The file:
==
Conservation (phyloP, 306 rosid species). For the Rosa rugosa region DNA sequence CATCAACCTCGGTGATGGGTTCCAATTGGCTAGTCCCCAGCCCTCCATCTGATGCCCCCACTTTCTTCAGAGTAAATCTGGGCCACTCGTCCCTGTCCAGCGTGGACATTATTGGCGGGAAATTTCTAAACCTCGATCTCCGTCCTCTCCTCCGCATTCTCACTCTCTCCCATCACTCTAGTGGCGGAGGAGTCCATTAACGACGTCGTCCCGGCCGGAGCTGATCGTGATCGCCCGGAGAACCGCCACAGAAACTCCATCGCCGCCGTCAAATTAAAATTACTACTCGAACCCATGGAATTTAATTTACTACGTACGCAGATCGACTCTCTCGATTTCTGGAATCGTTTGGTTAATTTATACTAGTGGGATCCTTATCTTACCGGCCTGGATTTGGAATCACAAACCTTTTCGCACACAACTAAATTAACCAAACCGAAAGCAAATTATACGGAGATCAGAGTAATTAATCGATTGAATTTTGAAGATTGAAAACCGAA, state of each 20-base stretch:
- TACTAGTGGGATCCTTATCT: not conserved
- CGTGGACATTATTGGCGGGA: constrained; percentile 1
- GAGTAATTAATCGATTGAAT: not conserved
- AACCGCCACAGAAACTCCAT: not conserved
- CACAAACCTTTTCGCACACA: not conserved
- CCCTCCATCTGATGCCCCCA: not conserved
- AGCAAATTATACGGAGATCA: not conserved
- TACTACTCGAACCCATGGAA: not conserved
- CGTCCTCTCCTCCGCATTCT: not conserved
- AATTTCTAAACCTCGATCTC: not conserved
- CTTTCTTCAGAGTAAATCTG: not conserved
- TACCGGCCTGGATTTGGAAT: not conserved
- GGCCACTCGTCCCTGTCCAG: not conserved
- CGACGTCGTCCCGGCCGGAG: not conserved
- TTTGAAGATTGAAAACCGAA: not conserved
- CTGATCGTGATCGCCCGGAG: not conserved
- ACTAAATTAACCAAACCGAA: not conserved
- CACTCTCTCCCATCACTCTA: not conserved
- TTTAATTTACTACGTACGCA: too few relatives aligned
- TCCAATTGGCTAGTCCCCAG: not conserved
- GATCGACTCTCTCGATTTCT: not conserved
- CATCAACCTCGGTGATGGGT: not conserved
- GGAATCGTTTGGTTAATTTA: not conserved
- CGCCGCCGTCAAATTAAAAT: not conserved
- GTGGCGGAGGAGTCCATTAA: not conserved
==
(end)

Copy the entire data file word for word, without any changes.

Conservation (phyloP, 306 rosid species). For the Rosa rugosa region DNA sequence CATCAACCTCGGTGATGGGTTCCAATTGGCTAGTCCCCAGCCCTCCATCTGATGCCCCCACTTTCTTCAGAGTAAATCTGGGCCACTCGTCCCTGTCCAGCGTGGACATTATTGGCGGGAAATTTCTAAACCTCGATCTCCGTCCTCTCCTCCGCATTCTCACTCTCTCCCATCACTCTAGTGGCGGAGGAGTCCATTAACGACGTCGTCCCGGCCGGAGCTGATCGTGATCGCCCGGAGAACCGCCACAGAAACTCCATCGCCGCCGTCAAATTAAAATTACTACTCGAACCCATGGAATTTAATTTACTACGTACGCAGATCGACTCTCTCGATTTCTGGAATCGTTTGGTTAATTTATACTAGTGGGATCCTTATCTTACCGGCCTGGATTTGGAATCACAAACCTTTTCGCACACAACTAAATTAACCAAACCGAAAGCAAATTATACGGAGATCAGAGTAATTAATCGATTGAATTTTGAAGATTGAAAACCGAA, state of each 20-base stretch:
- TACTAGTGGGATCCTTATCT: not conserved
- CGTGGACATTATTGGCGGGA: constrained; percentile 1
- GAGTAATTAATCGATTGAAT: not conserved
- AACCGCCACAGAAACTCCAT: not conserved
- CACAAACCTTTTCGCACACA: not conserved
- CCCTCCATCTGATGCCCCCA: not conserved
- AGCAAATTATACGGAGATCA: not conserved
- TACTACTCGAACCCATGGAA: not conserved
- CGTCCTCTCCTCCGCATTCT: not conserved
- AATTTCTAAACCTCGATCTC: not conserved
- CTTTCTTCAGAGTAAATCTG: not conserved
- TACCGGCCTGGATTTGGAAT: not conserved
- GGCCACTCGTCCCTGTCCAG: not conserved
- CGACGTCGTCCCGGCCGGAG: not conserved
- TTTGAAGATTGAAAACCGAA: not conserved
- CTGATCGTGATCGCCCGGAG: not conserved
- ACTAAATTAACCAAACCGAA: not conserved
- CACTCTCTCCCATCACTCTA: not conserved
- TTTAATTTACTACGTACGCA: too few relatives aligned
- TCCAATTGGCTAGTCCCCAG: not conserved
- GATCGACTCTCTCGATTTCT: not conserved
- CATCAACCTCGGTGATGGGT: not conserved
- GGAATCGTTTGGTTAATTTA: not conserved
- CGCCGCCGTCAAATTAAAAT: not conserved
- GTGGCGGAGGAGTCCATTAA: not conserved